Despite my family background—my father chairs the bankruptcy practice at a top Washington, DC, firm and my mother is a staff lawyer at the Securities and Exchange Commission—I did not grow up with the intention of attending law school. Although our family conversations often centered on law-related subjects, the underlying commercial business concerns that drove my parents’ work are what captivated me, not the legalities. I there- fore focused my education in a different direction.
After completing high school, I earned a BS with a concentration in finance from the University of Pennsylvania’s Wharton undergraduate program, where I excelled academically and was president of Wharton Women my senior year. My two most significant summer internships were both with Citigroup, first in Manhattan and later in Buenos Aries, where I deepened my finance knowledge while improving my already-strong Spanish language skills. When I graduated in 2009 amidst a grim job market, I was able to land a global banking analyst position in Citigroup’s New York office.
The summer before I began at Citigroup, I gathered with my family for the Fourth of July weekend at my grandparents’ cottage in Minnesota. With my Wall Street position not commencing until after Labor Day, I decided to remain at the cottage with my grandparents after the rest of my family had gone home, and planned to spend my days reading on their dock. One day, I picked up Barbarians at the Gate: The Fall of RJR Nabisco, the famous thriller about the company’s hostile takeover in 1988, and found myself immediately engrossed in the story.
When I finished the book a few days later, my grandfather, who is a retired judge, asked me what I had thought of it—and especially of the lawyers in the story. Having read the story with my usual focus on the finance side of things, I replied that I had noted only that the lawyers were present in their “traditional supporting role.” We chatted about the book a little longer, and then, just as he was turning in for the night, my grandfather made a comment that changed how I viewed my new job—and even my intended career. He explained that most people see lawyers as technocrats who simply create a paper trail for their clients’ transactions, but then added, “In fact, a lawyer’s real job is to bring wisdom to the turmoil.” I lay in bed that night for several hours, mulling over the book from a completely new angle and totally reevaluating my original assessment of the lawyers’ role in the events it described. Although my grandfather and I did not revisit our conversa- tion again before I left to begin my job at the end of the summer, I never really stopped thinking about it, and I returned to Citigroup with some new perspectives stirring in the back of my mind.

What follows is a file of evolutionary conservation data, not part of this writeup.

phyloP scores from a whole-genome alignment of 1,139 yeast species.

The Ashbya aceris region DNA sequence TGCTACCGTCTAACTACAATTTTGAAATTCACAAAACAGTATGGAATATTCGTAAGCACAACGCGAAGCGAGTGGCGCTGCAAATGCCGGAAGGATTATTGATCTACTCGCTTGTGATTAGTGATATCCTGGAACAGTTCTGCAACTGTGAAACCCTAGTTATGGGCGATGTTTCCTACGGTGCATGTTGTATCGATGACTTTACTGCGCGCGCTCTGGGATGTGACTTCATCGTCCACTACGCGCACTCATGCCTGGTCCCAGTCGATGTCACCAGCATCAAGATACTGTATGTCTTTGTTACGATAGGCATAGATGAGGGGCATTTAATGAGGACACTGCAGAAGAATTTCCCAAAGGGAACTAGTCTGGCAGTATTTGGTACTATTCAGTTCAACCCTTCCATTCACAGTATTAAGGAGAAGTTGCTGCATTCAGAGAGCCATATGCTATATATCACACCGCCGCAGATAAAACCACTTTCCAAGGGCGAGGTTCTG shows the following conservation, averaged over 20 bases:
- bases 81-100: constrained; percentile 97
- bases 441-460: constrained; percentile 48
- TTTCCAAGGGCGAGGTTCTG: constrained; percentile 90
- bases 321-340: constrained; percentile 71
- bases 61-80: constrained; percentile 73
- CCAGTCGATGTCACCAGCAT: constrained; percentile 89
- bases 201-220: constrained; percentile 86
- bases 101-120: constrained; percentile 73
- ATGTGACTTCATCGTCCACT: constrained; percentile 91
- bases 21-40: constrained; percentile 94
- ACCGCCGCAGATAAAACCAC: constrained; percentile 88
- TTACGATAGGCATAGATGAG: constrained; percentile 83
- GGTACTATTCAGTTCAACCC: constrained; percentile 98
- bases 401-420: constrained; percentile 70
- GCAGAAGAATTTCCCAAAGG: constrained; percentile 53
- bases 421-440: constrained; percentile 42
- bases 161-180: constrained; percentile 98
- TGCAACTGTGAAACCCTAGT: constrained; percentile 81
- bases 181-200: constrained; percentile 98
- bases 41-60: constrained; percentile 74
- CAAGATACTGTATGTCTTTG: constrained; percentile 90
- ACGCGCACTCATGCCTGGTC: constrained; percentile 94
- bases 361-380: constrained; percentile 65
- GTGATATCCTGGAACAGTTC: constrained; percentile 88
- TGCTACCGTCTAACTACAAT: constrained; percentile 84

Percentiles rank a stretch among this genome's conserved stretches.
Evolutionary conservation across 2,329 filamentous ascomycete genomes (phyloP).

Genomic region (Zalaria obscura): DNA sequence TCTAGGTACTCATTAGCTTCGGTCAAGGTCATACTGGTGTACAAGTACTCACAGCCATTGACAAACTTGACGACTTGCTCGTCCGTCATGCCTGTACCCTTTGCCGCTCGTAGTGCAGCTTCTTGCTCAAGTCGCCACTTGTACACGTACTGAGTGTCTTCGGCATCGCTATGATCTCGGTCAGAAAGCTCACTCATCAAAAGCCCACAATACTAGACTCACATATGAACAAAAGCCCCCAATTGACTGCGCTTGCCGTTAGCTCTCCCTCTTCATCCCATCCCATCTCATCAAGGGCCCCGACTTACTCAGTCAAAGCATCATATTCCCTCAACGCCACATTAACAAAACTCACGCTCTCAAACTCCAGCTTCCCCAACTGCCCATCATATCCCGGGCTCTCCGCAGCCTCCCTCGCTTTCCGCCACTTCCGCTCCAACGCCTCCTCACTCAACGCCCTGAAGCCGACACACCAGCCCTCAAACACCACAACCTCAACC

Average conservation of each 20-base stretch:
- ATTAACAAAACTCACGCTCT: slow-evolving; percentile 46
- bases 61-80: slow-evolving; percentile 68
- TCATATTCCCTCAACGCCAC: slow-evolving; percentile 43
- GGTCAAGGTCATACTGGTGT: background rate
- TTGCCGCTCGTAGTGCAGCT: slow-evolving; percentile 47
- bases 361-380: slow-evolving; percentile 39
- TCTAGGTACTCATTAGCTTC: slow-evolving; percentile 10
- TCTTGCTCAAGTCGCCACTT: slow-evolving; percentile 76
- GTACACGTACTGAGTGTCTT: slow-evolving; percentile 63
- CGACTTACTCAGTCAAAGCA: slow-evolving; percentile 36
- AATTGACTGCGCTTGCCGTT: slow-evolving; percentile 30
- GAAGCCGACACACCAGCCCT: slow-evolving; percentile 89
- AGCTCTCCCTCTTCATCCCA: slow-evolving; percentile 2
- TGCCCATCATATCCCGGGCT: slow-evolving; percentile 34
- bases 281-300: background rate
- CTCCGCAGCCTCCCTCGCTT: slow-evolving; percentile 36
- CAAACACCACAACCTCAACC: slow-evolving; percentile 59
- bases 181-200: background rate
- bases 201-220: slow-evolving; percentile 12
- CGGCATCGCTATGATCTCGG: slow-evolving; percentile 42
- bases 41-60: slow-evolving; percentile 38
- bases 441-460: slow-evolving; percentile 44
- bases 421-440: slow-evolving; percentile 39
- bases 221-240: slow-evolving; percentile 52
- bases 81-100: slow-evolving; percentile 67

Six months later, I was part of a group of overworked bankers, auditors, and lawyers who were still up at 3:00 a.m., frantically scrambling to close a major deal, when suddenly we hit a serious snag. Almost immediately, tempers began to flare. A significant piece of the deal hung in the balance, and the underlying reason for the transaction was severely undermined. Surveying the angry, chaotic scene, I noticed that the lawyers from both sides had separated themselves from the fray and gathered in the corner, speaking purposefully yet calmly. A few minutes later, the lead partner announced that the lawyers might have identified a solution. “Everyone go home and get some sleep,” he said. “We’ll have something for you by 10 tomorrow morning.” And they did. As a result, we were able to make just a modest adjustment to the deal and close as originally scheduled. My grandfather’s words again rang in my head: when everyone else had become overwhelmed and lost focus, the lawyers had managed to “bring wisdom to the turmoil.”
Since then, I have become more and more interested in earning a JD. I have had extensive conversations on the topic with my parents and my grandfather, and I have found myself working more closely with the lawyers on my transactions than with any of the other bankers—and thoroughly enjoying it. More than once, lawyers have told me that they have never met an investment banker as interested in the law as I am. After three years on Wall Street, I have truly enjoyed my career in finance, but I now recognize that I want more. In the short term, I want to join with others who share my enthusiasm for the law in pursuit of a JD and bring my collaborative nature and background in finance to the law school community. In the long term, I want my work to be imbued with wisdom, and this fuels my desire to earn a law degree. I may not have started out wanting to be a lawyer, but I have come to realize that this career path is indeed the right one for me, and I am eager to make the transition.
Jeremy Shinewald is the founder of jdMission, an admissions consulting firm that helps applicants get into law school. This article is excerpted from his book, The Complete Start-To-Finish Law School Admissions Guide.
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